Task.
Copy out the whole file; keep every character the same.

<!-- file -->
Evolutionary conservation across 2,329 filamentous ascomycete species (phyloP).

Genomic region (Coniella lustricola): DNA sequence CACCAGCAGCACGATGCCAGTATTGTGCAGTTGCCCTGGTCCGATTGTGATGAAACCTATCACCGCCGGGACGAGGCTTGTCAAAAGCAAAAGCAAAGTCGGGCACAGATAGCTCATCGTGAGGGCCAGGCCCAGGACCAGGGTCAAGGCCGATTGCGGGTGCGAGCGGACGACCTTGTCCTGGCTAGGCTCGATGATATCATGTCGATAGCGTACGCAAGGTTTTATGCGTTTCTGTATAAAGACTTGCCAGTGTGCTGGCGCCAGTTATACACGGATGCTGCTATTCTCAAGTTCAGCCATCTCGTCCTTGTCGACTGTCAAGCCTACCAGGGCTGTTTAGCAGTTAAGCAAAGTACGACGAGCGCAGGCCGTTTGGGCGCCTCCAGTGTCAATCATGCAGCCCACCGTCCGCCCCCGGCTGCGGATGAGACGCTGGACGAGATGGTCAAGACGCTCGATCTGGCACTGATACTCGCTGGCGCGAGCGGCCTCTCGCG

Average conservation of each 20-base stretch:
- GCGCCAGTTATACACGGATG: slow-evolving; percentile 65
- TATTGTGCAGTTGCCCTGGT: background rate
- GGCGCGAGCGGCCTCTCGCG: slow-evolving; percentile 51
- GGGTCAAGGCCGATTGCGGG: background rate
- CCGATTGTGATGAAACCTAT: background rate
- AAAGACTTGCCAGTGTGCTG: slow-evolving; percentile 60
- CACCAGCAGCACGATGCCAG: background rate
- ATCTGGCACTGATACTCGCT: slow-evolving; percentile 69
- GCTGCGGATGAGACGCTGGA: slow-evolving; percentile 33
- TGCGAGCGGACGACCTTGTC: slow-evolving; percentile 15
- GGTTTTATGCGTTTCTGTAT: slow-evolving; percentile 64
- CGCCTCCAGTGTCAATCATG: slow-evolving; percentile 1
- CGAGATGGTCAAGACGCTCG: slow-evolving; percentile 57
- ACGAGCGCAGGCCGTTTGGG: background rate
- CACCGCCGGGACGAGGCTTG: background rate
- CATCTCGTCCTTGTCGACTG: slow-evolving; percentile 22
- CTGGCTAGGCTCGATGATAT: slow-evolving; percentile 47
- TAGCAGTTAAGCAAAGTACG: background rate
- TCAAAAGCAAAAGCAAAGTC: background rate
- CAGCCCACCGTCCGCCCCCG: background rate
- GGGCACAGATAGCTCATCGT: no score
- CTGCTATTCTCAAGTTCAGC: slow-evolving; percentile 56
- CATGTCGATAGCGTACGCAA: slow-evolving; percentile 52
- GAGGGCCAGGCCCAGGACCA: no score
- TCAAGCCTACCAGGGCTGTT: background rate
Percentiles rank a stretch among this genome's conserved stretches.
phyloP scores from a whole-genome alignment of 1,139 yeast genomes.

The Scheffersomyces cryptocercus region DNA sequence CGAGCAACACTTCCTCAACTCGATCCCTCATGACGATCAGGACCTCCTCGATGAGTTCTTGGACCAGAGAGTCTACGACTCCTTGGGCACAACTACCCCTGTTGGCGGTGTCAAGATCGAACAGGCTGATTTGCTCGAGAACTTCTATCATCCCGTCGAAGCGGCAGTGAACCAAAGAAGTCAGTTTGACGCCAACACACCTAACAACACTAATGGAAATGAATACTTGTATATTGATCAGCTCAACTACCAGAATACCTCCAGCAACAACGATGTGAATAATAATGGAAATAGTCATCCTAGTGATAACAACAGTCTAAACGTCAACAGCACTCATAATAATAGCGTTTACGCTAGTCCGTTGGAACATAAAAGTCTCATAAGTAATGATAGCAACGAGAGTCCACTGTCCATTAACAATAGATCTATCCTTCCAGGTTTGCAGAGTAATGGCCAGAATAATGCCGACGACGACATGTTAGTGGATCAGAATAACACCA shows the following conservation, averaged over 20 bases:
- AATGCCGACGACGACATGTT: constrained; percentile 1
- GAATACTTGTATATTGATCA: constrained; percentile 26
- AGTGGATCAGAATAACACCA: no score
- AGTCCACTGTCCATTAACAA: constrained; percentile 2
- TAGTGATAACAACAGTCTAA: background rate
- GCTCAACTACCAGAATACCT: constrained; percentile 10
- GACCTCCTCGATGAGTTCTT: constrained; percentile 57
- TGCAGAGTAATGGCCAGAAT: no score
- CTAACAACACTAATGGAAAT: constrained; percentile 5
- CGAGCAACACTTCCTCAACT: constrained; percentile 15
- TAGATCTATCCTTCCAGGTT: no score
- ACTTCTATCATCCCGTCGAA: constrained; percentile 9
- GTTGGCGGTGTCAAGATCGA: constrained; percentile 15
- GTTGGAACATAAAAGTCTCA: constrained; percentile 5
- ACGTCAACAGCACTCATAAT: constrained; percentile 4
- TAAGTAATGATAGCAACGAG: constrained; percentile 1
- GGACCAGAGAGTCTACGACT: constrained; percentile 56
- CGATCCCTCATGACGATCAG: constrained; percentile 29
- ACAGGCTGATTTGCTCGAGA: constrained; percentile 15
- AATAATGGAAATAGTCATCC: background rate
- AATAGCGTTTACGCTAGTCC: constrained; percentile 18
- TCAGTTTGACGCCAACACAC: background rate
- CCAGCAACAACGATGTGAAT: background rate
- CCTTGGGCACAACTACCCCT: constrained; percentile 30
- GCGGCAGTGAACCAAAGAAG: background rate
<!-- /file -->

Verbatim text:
Evolutionary conservation across 2,329 filamentous ascomycete species (phyloP).

Genomic region (Coniella lustricola): DNA sequence CACCAGCAGCACGATGCCAGTATTGTGCAGTTGCCCTGGTCCGATTGTGATGAAACCTATCACCGCCGGGACGAGGCTTGTCAAAAGCAAAAGCAAAGTCGGGCACAGATAGCTCATCGTGAGGGCCAGGCCCAGGACCAGGGTCAAGGCCGATTGCGGGTGCGAGCGGACGACCTTGTCCTGGCTAGGCTCGATGATATCATGTCGATAGCGTACGCAAGGTTTTATGCGTTTCTGTATAAAGACTTGCCAGTGTGCTGGCGCCAGTTATACACGGATGCTGCTATTCTCAAGTTCAGCCATCTCGTCCTTGTCGACTGTCAAGCCTACCAGGGCTGTTTAGCAGTTAAGCAAAGTACGACGAGCGCAGGCCGTTTGGGCGCCTCCAGTGTCAATCATGCAGCCCACCGTCCGCCCCCGGCTGCGGATGAGACGCTGGACGAGATGGTCAAGACGCTCGATCTGGCACTGATACTCGCTGGCGCGAGCGGCCTCTCGCG

Average conservation of each 20-base stretch:
- GCGCCAGTTATACACGGATG: slow-evolving; percentile 65
- TATTGTGCAGTTGCCCTGGT: background rate
- GGCGCGAGCGGCCTCTCGCG: slow-evolving; percentile 51
- GGGTCAAGGCCGATTGCGGG: background rate
- CCGATTGTGATGAAACCTAT: background rate
- AAAGACTTGCCAGTGTGCTG: slow-evolving; percentile 60
- CACCAGCAGCACGATGCCAG: background rate
- ATCTGGCACTGATACTCGCT: slow-evolving; percentile 69
- GCTGCGGATGAGACGCTGGA: slow-evolving; percentile 33
- TGCGAGCGGACGACCTTGTC: slow-evolving; percentile 15
- GGTTTTATGCGTTTCTGTAT: slow-evolving; percentile 64
- CGCCTCCAGTGTCAATCATG: slow-evolving; percentile 1
- CGAGATGGTCAAGACGCTCG: slow-evolving; percentile 57
- ACGAGCGCAGGCCGTTTGGG: background rate
- CACCGCCGGGACGAGGCTTG: background rate
- CATCTCGTCCTTGTCGACTG: slow-evolving; percentile 22
- CTGGCTAGGCTCGATGATAT: slow-evolving; percentile 47
- TAGCAGTTAAGCAAAGTACG: background rate
- TCAAAAGCAAAAGCAAAGTC: background rate
- CAGCCCACCGTCCGCCCCCG: background rate
- GGGCACAGATAGCTCATCGT: no score
- CTGCTATTCTCAAGTTCAGC: slow-evolving; percentile 56
- CATGTCGATAGCGTACGCAA: slow-evolving; percentile 52
- GAGGGCCAGGCCCAGGACCA: no score
- TCAAGCCTACCAGGGCTGTT: background rate
Percentiles rank a stretch among this genome's conserved stretches.
phyloP scores from a whole-genome alignment of 1,139 yeast genomes.

The Scheffersomyces cryptocercus region DNA sequence CGAGCAACACTTCCTCAACTCGATCCCTCATGACGATCAGGACCTCCTCGATGAGTTCTTGGACCAGAGAGTCTACGACTCCTTGGGCACAACTACCCCTGTTGGCGGTGTCAAGATCGAACAGGCTGATTTGCTCGAGAACTTCTATCATCCCGTCGAAGCGGCAGTGAACCAAAGAAGTCAGTTTGACGCCAACACACCTAACAACACTAATGGAAATGAATACTTGTATATTGATCAGCTCAACTACCAGAATACCTCCAGCAACAACGATGTGAATAATAATGGAAATAGTCATCCTAGTGATAACAACAGTCTAAACGTCAACAGCACTCATAATAATAGCGTTTACGCTAGTCCGTTGGAACATAAAAGTCTCATAAGTAATGATAGCAACGAGAGTCCACTGTCCATTAACAATAGATCTATCCTTCCAGGTTTGCAGAGTAATGGCCAGAATAATGCCGACGACGACATGTTAGTGGATCAGAATAACACCA shows the following conservation, averaged over 20 bases:
- AATGCCGACGACGACATGTT: constrained; percentile 1
- GAATACTTGTATATTGATCA: constrained; percentile 26
- AGTGGATCAGAATAACACCA: no score
- AGTCCACTGTCCATTAACAA: constrained; percentile 2
- TAGTGATAACAACAGTCTAA: background rate
- GCTCAACTACCAGAATACCT: constrained; percentile 10
- GACCTCCTCGATGAGTTCTT: constrained; percentile 57
- TGCAGAGTAATGGCCAGAAT: no score
- CTAACAACACTAATGGAAAT: constrained; percentile 5
- CGAGCAACACTTCCTCAACT: constrained; percentile 15
- TAGATCTATCCTTCCAGGTT: no score
- ACTTCTATCATCCCGTCGAA: constrained; percentile 9
- GTTGGCGGTGTCAAGATCGA: constrained; percentile 15
- GTTGGAACATAAAAGTCTCA: constrained; percentile 5
- ACGTCAACAGCACTCATAAT: constrained; percentile 4
- TAAGTAATGATAGCAACGAG: constrained; percentile 1
- GGACCAGAGAGTCTACGACT: constrained; percentile 56
- CGATCCCTCATGACGATCAG: constrained; percentile 29
- ACAGGCTGATTTGCTCGAGA: constrained; percentile 15
- AATAATGGAAATAGTCATCC: background rate
- AATAGCGTTTACGCTAGTCC: constrained; percentile 18
- TCAGTTTGACGCCAACACAC: background rate
- CCAGCAACAACGATGTGAAT: background rate
- CCTTGGGCACAACTACCCCT: constrained; percentile 30
- GCGGCAGTGAACCAAAGAAG: background rate